What about the language the NDP uses in justifying its new law to kill private health care, claiming it was to “protect” British Columbians? Setting aside their disrespect for the court in bringing in the new law while in the middle of a lawsuit on the matter, the NDP is actually trying to protect the party’s biggest sacred cow — socialized medicine — not patients.

The NDP would rather have people wait in agony for months or years for joint surgery slowly rationed out by public officials than let them pay for private care that would increase the number of surgeries completed each year in a mixed medical system found everywhere else in the developed world.

How about Premier John Horgan dismissing the Kinder Morgan pipeline as in the interest of “Texas boardrooms?” I don’t know what NDP backroom bozo came up with that talking point, but the pipeline actually means thousands of jobs, billions in taxes for Canadians and lower gas prices, not to mention that many Canadians, including the pension funds millions of us rely on, are invested in the company.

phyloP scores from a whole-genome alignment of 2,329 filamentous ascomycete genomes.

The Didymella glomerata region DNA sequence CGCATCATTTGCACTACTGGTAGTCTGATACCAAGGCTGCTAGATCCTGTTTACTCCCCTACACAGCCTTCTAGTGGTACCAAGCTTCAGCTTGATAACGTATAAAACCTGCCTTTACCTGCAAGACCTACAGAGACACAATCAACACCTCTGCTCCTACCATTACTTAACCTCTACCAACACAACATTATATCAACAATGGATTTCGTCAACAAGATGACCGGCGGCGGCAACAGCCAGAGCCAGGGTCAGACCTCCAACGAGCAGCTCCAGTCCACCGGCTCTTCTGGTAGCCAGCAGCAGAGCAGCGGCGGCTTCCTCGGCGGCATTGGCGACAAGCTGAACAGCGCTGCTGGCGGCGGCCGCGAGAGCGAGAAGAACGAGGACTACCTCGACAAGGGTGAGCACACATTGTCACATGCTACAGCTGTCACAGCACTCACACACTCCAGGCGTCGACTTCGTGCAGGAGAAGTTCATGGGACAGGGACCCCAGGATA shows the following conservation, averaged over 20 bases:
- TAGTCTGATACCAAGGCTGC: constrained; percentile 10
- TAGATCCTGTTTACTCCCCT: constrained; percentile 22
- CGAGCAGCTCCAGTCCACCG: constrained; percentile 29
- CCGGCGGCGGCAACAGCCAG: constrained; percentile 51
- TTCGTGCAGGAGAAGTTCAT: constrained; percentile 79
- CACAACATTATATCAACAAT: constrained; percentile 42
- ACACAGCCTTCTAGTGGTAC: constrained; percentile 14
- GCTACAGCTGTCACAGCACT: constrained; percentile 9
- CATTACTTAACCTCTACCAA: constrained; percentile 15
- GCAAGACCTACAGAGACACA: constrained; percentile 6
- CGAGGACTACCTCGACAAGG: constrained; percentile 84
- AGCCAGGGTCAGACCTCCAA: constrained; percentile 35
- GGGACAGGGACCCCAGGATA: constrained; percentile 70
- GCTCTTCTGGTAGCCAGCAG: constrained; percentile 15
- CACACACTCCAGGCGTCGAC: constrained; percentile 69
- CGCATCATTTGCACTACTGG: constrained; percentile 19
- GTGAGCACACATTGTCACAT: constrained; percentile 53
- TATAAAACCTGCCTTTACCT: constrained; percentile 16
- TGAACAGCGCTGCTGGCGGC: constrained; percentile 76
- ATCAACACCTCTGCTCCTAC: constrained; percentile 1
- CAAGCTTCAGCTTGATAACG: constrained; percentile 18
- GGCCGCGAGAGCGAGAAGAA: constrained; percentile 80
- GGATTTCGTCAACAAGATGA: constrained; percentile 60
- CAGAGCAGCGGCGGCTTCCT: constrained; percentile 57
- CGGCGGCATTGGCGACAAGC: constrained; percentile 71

NDP politicians can play word games and political spin all they want, but voters aren’t stupid, as Eby is learning. They see through it.

Gordon Clark is a columnist and editorial pages editor for The Province.


Mike Smyth: What happened to David Eby, the guy who never backed down from a fight?

David Eby is not the type of guy who backs away from a political fight or cowers at the idea of confrontation.

In fact, he wrote the book on such things. Literally.